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 Post subject: Newbie from Arizona
PostPosted: Mon Nov 13, 2006 5:00 pm 
Hi..It's I...the Newbie from the high desert....land of the Saguaro.
I've owned and used my very old Folbot Super since about 1967..or so. It is (of course) a double or triple if necessary..but now I'm older and looking for an old-person-paddle boat...only in shape of a Kayak. Some interesting 'yaks on E-bay...but I am a tad fearful of chosing the wrong boat...There may not be many kayakers here since the lakes are small and stagnant and the rivers are dry. I plan to go to the Sea of Cortez and try out whatever I buy--or build. I bought a couple of books and downloaded the "Pak-yak" free plans. Nothing thrills me on the net...except of course the cost of a new Kayak. I think I need a "folder"..or one I can cut i two..if such there be. Getting it home is a problem...storage also...money also. Ideas...anyone? :roll: :?


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 Post subject:
PostPosted: Tue Nov 14, 2006 1:12 am 
Brotherhood of the Golden Paddle
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Joined: Thu Apr 14, 2005 4:47 pm
Posts: 1716
Location: Arlington, VA (i.e. Wash DC)
Welcome!

Folbot still makes good boats at good prices. Pakboats' Puffins are very good, also, and very different from Folbot. If you look areound this site, especially under "What boat for me?", you will find a lot of info. What are you looking for in a boat? What does being older imply that you are looking for in a boat?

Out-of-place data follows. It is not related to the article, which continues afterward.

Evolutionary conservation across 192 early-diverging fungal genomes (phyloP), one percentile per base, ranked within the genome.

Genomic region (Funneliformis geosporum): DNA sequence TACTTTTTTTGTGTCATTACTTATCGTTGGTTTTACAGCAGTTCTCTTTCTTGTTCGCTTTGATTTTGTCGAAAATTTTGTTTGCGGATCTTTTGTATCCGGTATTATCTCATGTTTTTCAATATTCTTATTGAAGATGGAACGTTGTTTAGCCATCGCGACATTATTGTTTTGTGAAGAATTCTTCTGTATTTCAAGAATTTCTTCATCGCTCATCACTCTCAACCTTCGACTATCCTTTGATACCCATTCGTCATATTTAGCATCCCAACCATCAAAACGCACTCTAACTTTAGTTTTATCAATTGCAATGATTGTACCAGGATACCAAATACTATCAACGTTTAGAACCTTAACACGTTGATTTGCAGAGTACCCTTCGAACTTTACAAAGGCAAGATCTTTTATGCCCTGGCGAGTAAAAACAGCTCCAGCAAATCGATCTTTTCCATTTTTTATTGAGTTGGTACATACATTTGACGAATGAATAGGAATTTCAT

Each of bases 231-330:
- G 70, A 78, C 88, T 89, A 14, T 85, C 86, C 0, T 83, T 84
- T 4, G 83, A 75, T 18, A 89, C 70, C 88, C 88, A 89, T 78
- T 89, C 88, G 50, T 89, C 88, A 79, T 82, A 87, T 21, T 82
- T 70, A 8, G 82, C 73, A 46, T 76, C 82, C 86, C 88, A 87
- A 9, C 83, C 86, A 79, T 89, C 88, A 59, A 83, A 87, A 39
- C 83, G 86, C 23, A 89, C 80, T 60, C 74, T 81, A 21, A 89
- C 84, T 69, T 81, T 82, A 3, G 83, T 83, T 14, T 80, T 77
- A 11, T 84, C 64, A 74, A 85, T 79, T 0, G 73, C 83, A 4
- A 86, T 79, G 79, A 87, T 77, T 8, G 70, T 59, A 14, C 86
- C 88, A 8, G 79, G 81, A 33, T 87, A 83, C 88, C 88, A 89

_________________
Chris T.
~'91 Klepper A2 w/ BSD schooner rig.
'64 Klepper Passat/Tradewind and T12 restoration projects.
Non-folding: Early '90s Old Town Canoe.
Previously owned '04 Pakboat Puffin II and '05 Swift (prototype), as well as an '84 Hobie 16.


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 Post subject: Re: Newbie from Arizona
PostPosted: Wed Nov 15, 2006 11:58 am 
For wood-frame boats, similar to Klepper or older Folbots, you might want to consider Wayland. Their boats provide a good compromise between cost and quality, and are sea-worthy.

For other types of boats, I would second Chris's opinion. Folbot makes very decent boats out of modern materials that also provide a good price-quality compromise. For something on the lighter side, Pakboats work well.

There is also an Atlatl, but I believe that this boat was meant mostly for protected areas -- some reports state that it may not be built strong enough for sea sailing.


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PostPosted: Wed Nov 15, 2006 4:46 pm 
Chris T and Menedem...Thanks for the helpful comments. I am looking and learning....there is a lot of information available and many people willing to share their first hand knowledge and advice. So...thanks.
Margaret (AKA Nutmeg)


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